Novaya Gazeta may face closure in “extremism” dispute

Novaya Gazeta may face closure in “extremism” dispute

22 July 2015

Novaya Gazeta, one of Russia’s last independent newspapers, could face closure after receiving its second government warning within a year.

The newspaper plans to appeal the second warning, issued by Russian media watchdog Roskomnadzor on the grounds of “extremism”. If it loses the appeal, Novaya Gazeta could be forced to close, as the authorities can by law order the closure of any media outlet that has received two extremism warnings within a 12-month period.

The second warning was issued when the newspaper published an excerpt from a new book by Vasily Avchenko, author and Novaya Gazeta’s correspondent in the Far East, containing an expletive. Several letters in the expletive were replaced with asterisks, but Roskomnadzor spokesman Vadim Ampelonsky insisted that the offensive word “could clearly be read”.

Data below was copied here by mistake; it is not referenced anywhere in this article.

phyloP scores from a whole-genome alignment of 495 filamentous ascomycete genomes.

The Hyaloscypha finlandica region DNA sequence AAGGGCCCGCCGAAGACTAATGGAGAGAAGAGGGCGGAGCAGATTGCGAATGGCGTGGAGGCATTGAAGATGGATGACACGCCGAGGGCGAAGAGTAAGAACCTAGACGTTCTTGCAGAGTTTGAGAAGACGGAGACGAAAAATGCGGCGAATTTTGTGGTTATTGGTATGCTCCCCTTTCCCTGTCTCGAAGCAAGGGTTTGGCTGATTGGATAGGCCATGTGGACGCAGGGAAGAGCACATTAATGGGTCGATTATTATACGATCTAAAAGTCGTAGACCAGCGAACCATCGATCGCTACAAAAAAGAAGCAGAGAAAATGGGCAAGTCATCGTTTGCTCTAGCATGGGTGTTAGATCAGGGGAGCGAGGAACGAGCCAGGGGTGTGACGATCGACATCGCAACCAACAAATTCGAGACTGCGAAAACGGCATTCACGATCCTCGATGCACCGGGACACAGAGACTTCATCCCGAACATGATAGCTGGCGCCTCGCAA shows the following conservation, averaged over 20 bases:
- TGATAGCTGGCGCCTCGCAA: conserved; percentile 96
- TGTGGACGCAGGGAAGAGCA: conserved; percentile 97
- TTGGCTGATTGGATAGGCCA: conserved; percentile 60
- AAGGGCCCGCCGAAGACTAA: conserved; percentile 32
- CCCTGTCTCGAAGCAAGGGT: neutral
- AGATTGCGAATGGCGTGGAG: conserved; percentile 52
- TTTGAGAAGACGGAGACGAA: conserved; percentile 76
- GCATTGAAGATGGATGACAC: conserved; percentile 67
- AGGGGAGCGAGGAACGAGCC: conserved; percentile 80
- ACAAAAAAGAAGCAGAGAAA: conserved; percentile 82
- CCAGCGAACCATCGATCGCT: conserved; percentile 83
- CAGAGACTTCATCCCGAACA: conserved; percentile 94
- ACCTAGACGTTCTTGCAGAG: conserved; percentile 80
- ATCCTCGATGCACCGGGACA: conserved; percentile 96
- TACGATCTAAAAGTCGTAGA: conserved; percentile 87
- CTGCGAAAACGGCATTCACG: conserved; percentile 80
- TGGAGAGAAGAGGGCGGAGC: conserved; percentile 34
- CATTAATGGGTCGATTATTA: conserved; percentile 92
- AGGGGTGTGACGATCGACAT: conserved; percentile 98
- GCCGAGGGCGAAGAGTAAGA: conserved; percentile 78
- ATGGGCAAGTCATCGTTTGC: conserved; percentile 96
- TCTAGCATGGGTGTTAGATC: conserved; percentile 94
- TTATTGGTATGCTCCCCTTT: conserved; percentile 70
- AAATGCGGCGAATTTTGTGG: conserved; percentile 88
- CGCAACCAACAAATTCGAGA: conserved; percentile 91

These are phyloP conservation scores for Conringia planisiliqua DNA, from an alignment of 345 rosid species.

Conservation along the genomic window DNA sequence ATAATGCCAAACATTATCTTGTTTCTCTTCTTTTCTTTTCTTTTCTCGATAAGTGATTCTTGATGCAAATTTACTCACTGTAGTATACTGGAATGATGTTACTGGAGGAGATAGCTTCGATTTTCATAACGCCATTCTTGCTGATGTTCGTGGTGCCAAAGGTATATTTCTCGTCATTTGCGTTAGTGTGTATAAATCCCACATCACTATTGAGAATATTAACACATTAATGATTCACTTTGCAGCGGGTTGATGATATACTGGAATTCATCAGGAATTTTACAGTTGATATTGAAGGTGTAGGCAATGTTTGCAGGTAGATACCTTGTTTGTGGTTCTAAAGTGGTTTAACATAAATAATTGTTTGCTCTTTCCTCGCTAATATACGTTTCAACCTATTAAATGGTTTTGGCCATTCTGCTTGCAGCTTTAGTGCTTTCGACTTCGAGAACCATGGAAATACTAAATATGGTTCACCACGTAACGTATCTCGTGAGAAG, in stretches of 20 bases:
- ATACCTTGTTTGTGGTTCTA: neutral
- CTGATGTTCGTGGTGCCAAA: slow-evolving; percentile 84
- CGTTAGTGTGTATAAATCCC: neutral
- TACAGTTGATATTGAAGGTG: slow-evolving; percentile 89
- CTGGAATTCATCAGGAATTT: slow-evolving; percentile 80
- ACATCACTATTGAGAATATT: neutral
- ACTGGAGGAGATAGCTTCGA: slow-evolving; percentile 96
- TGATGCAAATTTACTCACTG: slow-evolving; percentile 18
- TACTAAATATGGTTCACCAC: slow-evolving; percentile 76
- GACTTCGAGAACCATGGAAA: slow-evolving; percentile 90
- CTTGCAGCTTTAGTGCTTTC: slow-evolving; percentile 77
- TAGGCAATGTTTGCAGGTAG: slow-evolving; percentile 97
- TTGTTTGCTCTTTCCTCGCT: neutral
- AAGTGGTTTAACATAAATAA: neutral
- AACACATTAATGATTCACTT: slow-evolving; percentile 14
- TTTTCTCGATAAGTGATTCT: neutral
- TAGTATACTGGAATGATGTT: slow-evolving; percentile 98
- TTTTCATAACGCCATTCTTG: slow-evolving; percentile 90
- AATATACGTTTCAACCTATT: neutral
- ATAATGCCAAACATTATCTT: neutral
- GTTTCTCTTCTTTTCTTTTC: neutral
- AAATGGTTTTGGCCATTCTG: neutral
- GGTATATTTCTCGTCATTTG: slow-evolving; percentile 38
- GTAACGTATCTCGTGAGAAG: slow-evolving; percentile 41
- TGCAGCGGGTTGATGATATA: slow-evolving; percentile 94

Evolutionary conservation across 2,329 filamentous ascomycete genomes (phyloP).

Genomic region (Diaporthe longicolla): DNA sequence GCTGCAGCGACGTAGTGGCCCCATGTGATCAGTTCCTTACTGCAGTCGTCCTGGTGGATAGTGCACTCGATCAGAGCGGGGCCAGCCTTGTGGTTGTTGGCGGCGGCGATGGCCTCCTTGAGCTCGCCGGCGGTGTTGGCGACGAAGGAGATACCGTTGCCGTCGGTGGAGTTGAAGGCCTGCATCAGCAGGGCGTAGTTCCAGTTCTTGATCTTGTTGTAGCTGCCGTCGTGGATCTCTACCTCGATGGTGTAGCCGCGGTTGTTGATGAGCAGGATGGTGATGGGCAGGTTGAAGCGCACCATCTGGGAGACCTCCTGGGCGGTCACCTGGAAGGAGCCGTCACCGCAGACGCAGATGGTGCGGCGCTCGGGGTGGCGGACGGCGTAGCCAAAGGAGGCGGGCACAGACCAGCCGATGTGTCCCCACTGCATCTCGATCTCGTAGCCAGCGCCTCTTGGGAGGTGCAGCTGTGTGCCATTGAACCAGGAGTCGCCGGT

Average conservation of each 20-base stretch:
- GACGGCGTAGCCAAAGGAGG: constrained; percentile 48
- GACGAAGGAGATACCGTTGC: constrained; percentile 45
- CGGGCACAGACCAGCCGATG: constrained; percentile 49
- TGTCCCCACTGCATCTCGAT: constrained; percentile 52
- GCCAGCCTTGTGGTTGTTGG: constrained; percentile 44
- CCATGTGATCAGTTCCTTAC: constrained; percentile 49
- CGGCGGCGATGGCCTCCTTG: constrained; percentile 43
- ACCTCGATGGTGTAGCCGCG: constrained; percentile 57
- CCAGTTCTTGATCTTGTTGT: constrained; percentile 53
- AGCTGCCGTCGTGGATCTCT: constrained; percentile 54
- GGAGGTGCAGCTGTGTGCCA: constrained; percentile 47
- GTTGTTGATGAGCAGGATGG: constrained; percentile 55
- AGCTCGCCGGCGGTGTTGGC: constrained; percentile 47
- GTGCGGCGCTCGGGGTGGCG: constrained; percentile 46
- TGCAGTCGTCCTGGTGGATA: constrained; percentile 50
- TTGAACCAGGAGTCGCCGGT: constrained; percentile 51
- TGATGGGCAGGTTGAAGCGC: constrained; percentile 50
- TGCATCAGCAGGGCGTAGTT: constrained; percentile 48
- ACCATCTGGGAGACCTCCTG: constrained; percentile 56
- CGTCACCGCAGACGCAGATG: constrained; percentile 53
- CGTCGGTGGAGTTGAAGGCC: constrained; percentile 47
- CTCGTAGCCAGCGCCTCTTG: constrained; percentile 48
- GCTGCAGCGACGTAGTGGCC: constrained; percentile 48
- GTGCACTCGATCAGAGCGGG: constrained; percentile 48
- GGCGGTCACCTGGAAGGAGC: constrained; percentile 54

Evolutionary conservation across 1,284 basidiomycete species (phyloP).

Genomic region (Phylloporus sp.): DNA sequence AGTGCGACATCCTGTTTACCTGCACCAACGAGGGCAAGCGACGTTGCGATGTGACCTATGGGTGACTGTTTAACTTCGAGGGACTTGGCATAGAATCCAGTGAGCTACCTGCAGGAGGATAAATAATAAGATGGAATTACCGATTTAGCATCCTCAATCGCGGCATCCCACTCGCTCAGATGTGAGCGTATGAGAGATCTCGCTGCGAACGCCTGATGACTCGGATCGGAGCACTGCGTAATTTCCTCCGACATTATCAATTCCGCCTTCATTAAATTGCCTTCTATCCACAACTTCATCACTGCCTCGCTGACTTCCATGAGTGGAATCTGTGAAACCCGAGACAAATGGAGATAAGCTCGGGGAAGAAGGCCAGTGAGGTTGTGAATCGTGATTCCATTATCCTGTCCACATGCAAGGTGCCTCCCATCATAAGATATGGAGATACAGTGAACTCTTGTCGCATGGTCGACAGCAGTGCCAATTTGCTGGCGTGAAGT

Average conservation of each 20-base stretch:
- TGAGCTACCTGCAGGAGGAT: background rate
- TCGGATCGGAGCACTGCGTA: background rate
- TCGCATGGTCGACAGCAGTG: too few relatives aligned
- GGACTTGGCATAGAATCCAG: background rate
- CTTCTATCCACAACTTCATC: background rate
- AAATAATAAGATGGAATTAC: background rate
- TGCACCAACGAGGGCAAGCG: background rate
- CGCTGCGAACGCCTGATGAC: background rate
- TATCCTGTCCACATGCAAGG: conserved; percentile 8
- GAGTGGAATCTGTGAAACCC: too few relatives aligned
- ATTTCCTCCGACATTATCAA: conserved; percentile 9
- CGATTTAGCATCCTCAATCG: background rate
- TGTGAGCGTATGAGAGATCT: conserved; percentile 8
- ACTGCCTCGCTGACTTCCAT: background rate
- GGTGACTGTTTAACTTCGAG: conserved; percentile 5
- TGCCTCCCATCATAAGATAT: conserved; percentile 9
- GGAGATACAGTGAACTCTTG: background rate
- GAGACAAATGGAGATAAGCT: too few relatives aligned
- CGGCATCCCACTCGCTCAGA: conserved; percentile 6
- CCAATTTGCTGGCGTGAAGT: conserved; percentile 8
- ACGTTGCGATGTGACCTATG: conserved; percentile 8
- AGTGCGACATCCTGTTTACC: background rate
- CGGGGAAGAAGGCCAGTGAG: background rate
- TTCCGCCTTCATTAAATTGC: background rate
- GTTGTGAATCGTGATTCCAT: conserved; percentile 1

A law signed by President Vladimir Putin in May this year bans the use of foul language in the media and the arts, including literature.

Novaya Gazeta‘s editor-in-chief Dmitry Muratov affirmed that his newspaper would contest the latest warning in court, arguing that literary works should be treated differently with regard to the law.

“We believe that in works of literature — we are not speaking about journalistic creations here — various deviations from the general norm are possible,” Muratov stated.

Roskomnadzor’s spokesman maintained, however, that the agency has not yet decided to begin the procedure for the closure of Novaya Gazeta.

“Despite the fact that we do indeed have the right to turn to court with the demand that Novaya Gazeta’s registration be terminated, we, as a controlling organ, naturally always use our rights sensibly,” said Mr Ampelonsky.

Novaya Gazeta is not the first to fall foul of the expletives law. Notably, the ban affected Russian director Andrey Zviyagintsev’s Oscar-nominated film Leviathan, which had difficulty in obtaining a screening permit in Russia. The Ministry of Culture eventually deemed the film to be acceptable only for adult audiences, and ordered that its expletives be bleeped out.